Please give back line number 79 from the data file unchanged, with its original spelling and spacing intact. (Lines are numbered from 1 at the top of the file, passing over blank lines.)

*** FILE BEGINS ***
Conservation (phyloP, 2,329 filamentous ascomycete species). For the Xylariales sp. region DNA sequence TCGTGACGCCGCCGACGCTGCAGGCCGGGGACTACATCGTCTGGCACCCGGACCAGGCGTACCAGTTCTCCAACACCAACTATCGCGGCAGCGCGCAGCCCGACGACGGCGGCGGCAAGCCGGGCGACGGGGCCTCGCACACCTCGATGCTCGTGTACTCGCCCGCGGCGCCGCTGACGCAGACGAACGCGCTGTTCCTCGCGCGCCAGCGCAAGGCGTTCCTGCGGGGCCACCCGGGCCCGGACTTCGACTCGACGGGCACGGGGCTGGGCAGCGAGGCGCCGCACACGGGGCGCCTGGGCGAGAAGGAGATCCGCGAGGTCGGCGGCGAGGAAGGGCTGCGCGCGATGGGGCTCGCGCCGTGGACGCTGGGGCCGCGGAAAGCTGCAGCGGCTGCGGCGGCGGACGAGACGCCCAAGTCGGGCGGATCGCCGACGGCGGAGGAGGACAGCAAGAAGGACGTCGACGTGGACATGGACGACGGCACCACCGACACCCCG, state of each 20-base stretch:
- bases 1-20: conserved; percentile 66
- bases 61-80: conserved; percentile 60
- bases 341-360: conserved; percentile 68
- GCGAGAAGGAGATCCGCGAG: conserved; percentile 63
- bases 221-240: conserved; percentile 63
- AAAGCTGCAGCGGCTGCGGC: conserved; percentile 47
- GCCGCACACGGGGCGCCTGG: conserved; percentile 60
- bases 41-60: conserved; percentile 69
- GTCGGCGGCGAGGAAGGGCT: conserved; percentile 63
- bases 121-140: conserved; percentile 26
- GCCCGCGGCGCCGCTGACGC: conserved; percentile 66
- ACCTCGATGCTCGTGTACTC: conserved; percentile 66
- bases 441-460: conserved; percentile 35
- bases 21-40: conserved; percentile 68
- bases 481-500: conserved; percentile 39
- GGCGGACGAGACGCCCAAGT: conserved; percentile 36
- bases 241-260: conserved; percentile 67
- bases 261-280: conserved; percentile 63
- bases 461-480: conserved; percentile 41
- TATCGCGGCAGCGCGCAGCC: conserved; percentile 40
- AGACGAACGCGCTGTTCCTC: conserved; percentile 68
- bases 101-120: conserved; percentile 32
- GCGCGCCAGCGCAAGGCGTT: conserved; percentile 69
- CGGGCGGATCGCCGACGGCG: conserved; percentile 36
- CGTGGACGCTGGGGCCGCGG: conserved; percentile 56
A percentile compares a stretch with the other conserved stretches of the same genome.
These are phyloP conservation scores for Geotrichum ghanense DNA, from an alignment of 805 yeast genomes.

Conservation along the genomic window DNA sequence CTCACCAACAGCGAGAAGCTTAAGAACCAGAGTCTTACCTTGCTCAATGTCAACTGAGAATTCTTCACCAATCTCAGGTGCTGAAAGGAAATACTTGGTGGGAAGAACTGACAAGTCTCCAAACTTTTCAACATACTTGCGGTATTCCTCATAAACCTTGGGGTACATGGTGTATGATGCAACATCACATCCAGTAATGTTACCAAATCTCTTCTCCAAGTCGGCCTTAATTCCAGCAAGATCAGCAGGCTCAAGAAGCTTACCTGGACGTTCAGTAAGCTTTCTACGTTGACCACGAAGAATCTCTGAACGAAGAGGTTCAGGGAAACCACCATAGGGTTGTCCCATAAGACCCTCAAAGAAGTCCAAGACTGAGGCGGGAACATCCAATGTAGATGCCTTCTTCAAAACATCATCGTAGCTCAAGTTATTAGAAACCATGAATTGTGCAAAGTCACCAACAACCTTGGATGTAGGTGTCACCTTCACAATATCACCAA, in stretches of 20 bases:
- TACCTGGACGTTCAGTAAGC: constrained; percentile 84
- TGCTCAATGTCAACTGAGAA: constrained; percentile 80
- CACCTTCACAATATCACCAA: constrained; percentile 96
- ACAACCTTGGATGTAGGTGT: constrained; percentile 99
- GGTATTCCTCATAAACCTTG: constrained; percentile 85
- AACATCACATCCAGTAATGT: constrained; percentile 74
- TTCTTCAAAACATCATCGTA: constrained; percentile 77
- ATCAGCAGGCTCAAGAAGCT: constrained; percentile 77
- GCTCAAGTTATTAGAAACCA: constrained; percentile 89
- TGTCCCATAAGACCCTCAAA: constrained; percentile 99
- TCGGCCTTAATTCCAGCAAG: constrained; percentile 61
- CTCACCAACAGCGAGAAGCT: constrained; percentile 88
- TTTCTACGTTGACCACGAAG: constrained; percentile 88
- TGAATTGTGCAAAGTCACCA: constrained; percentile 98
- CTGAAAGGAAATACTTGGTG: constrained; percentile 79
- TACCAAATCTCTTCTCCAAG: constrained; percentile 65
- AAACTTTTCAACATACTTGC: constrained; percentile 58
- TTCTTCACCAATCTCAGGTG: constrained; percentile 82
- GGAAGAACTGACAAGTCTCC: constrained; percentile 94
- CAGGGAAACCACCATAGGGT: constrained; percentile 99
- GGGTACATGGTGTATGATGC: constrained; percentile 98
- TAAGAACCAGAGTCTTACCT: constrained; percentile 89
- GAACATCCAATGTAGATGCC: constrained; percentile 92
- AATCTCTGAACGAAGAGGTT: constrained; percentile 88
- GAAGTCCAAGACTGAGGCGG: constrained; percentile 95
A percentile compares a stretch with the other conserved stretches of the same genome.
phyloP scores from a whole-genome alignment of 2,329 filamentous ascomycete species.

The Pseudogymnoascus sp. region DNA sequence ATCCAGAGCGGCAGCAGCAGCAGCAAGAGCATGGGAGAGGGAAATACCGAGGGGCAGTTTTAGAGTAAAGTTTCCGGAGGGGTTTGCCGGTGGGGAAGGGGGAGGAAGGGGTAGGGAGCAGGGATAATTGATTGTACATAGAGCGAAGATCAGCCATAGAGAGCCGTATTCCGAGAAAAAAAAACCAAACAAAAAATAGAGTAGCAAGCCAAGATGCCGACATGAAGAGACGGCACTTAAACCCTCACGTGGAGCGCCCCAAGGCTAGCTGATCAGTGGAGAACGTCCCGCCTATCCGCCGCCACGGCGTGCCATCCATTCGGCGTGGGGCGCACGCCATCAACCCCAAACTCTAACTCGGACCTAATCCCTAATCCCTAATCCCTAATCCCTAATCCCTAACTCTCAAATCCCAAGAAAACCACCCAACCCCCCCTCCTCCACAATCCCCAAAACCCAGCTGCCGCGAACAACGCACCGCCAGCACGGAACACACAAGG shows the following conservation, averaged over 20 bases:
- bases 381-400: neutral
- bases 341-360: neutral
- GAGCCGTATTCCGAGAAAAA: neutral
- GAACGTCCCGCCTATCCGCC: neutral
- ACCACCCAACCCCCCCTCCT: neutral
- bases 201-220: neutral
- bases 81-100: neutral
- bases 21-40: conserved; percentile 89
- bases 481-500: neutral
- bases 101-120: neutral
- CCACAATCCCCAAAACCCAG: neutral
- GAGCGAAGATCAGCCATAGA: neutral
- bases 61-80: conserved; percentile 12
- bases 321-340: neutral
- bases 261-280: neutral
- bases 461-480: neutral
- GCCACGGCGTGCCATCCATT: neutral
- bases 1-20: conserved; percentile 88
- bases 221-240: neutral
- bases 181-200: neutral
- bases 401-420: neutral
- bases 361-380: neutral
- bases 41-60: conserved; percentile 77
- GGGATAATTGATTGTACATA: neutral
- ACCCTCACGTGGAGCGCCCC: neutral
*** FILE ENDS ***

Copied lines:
- bases 361-380: neutral